Down south, in the sprawling mall where A&R is king, mentioning your favorite country band still requires a 20-word disclaimer and a complimentary white wine spritzer if you are to avoid the slightly-distracted-cross-eyed-L.A. semistare. Otherwise, the music professional with whom you are speaking might say something like: "You mean like Billy Ray Cyrus?" To which you would have to respond sweetly, "Yes, that's right numbnuts, and when I mention a rock band I usually mean something like Journey." Having said that, L.A. music critics are definitely aware of the rejuvenated country scene, going so far as to give it snazzy little labels like "twangcore," "insurgent country," "alternacountry," "cowpunk," and, ugh, "punky-tonk" -- it seems that as long as a "neo-country" group has punk or garage-band ties, their credibility is salvaged. To use a cliche, it's a cryin' shame that labels are the key to record contracts, but seeing how the term "alternative rock" has been perpetuated even when the "alternative rock" bands outnumber everything else 10 to 1, I'm sure that "twangcore" is here to stay. Strangely, in San Francisco there is no twangcore category in the music listings and new Americana fans are forced to traverse the standard Country/Folk section along with all the weepy hippies searching for heartfelt Greenpeace ballads. But week after week, the section redeems itself, boasting an amazing bevy of local talent -- the Kuntry Kunts, the Old Joe Clarks, the Swingin' Doors, Tarnation, Stephen Yerkey, the Buckets, Richard Buckner, Johnny Dilks -- and the occasional out-of-town treat. This week, the No Depression Tour, which was the brainchild of No Depression Magazine and San Francisco's Mongrel Music, promises four acts that, together, embody the nation's migrations in country. Sitting in chipped rocking chairs on a wooden porch, Hazeldine (three gals, one guy) fill their hometown with the dust of sparse, fuzzy reverb and pristine pickings. Lyrically, Hazeldine are modern in notion, but chaste harmonies and delicate, lilting twangs keep them from assuming modern-day irony. Even when the ladies sing, "Fuck me like Batman," it is only sad proof that they are lonely, not bored, out there in Albuquerque, N.M. Patsy Cline might have said the same if she were a '90s girl. Hailing from Seattle, Wash., the Picketts are more rollicksome and flashy in their approach. Electric guitar takes the foreground, and there's a heftier twang to Christy McWilson's cowgirl vocalizing. Their hick versions of the Who's "Baba O'Riley" and the Clash's "Should I Stay or Should I Go?" would be worthy of Urban Cowboy 1997. (Warning: Going from Hazeldine to the Picketts is a bit like going from Delta to Chicago blues.) It is clear upon the first listen of Faithless Street that Ryan Adams, singer for Raleigh, N.C.'s Whiskeytown, grew up on a solid diet of Johnny Cash, Hank Williams, and Willie Nelson. His unaffected, smoke-stained vocals find comfortable pairings with introspection and pedal steel before jumping into hard-boiled shit-kickers that smack of teen-age rebellion, whiskey shots, and Richard Hell. This band is at their boot-scooting best when rowdy, sounding more like early Bruce Springsteen on rush than Conway Twitty ("motherfucker" rolls a little too easily off Adams' tongue). Still, fiddle player Caitlin Cary adds a touch of Loretta Lynn-styled class with sweet-voiced accompaniments and a singular ballad that explores the prospects of virginity ("I swear I'll use my cherry my own way/ I don't believe I care to marry"). My only request is that Adams avoid the word "heart," which makes him sound a little too much like Tom Petty. Now, the Dallas-based Old 97's are what we've all been waiting for. Lacking a better word, these boys have called what they do "honky-skronk," though they actually don't mock country music. The Old 97's take straight-up country signatures -- banjo, trap kit, heartbreak -- and mix them with British Invasion hooks and some of the snappiest songwriting this or that side of the Mississippi. The giddy concoction found its way onto their debut, Wreck Your Life, which, aside from covers of Bill Monroe's "My Sweet Blue-Eyed Darlin' " and Augustin Lara's "You Belong to My Heart," could easily be the journal of a deeply insecure musician afraid to go on the road. "The Other Shoe" chronicles an unfaithful lover left at home: "By the time she thought you'd probably gone to Phoenix she'd arranged for your shoes to be filled"; while "Doreen" chronicles a potentially unfaithful lover: "Doreen, last night I had another dream/ You were laying in the arms of a man I never seen/ Come clean, Doreen." On "Big Brown Eyes" singer Rhett Miller talks about the loneliness that can come from a tour bus: "You don't want me anymore/ Not since fame and fortune broke down our door." The haunting "Old Familiar Steam" tells of the pain of leaving home that first time, and "Dressing Room Walls" warns of the false allure of Los Angeles: "There ain't no gold there/ Just line upon line of cocaine." "Bel Air" finally falls back on youthful fancies: "You poured whiskey in my Slurpee," only to be visited by "Victoria" that is merely "the story of Victoria Lee/ She started out on Percodan and ended up on me." Finally, "W.I.F.E." states the inevitable no-winner compromise: "I've got my wife, the other women, and whiskey killing me," which can only lead to "Over the Cliff" -- written for the 97's by ex-Mekons singer Jon Langford: "It's hard to tell if life is a burden or a gift/ But I'm going over the cliff." Perhaps on this tour Miller will find some Xanax to soothe his nerves. Look for the Old 97's Elektra release coming in June. The No Depression Tour will be at the Great American Music Hall on Wednesday, March 26. Hazeldine performs at 8 p.m., the Picketts at 8:45 p.m., Whiskeytown at 9:45 p.m., and the Old 97's at 10:45 p.m. Ticket price is $10; call 885-0750.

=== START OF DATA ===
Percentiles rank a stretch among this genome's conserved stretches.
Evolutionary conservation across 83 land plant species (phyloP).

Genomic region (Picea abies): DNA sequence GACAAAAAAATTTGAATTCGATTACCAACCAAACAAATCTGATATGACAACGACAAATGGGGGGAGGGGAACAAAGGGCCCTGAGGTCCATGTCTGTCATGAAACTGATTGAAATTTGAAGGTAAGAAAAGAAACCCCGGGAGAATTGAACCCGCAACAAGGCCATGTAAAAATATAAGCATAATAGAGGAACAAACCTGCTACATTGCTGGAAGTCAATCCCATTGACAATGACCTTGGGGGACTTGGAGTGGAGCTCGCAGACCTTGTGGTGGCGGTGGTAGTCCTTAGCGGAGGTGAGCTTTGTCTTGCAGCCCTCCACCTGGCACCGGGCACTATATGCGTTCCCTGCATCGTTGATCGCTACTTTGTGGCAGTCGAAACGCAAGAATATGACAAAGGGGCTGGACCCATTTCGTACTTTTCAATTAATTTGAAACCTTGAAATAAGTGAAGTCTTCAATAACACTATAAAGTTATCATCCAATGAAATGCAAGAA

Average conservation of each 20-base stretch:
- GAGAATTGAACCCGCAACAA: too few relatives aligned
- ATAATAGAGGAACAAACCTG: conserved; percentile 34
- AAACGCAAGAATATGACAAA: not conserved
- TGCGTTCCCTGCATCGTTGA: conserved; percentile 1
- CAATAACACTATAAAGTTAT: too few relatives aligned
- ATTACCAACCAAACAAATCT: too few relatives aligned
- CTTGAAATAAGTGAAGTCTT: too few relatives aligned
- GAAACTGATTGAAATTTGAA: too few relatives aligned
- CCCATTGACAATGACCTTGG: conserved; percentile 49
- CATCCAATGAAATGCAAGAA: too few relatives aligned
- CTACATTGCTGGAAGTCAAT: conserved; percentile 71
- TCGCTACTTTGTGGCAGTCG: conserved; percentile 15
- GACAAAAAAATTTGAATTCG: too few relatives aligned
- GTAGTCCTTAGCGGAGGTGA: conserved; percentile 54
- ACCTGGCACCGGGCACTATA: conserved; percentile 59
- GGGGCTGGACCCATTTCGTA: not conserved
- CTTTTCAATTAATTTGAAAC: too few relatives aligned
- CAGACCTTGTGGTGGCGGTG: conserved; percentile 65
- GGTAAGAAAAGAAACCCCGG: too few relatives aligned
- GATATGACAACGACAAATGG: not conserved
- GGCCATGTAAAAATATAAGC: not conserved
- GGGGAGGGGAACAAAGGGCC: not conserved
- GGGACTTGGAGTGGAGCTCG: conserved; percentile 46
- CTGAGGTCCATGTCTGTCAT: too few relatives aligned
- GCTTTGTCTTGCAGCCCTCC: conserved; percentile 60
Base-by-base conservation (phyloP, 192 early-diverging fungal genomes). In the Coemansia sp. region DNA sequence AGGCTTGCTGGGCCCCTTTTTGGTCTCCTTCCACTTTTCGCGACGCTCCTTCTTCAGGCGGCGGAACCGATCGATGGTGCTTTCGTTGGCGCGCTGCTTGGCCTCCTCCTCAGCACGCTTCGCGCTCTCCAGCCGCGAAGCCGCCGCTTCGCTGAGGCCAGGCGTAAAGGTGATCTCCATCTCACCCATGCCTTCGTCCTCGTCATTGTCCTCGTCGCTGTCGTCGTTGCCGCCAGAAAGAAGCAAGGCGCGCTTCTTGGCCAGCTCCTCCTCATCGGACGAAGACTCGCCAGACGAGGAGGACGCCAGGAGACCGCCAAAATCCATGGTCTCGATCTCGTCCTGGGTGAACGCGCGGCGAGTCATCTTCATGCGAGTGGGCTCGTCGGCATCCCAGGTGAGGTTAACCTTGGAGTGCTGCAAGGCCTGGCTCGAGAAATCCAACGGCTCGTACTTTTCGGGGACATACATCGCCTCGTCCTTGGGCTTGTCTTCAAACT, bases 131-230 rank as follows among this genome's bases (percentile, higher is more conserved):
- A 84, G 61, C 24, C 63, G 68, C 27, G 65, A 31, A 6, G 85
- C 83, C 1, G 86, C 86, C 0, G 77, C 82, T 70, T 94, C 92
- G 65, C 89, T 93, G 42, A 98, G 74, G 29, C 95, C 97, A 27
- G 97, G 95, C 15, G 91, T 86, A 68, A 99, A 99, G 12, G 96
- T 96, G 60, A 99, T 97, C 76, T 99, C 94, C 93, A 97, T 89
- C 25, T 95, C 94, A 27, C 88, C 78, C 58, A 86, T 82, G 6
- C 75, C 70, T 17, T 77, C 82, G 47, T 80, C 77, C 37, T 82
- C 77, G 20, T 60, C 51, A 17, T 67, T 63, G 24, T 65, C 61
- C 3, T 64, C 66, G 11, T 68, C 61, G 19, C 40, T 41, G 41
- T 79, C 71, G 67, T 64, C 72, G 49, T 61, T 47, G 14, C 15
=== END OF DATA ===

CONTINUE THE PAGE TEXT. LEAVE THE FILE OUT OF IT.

-- Silke Tudor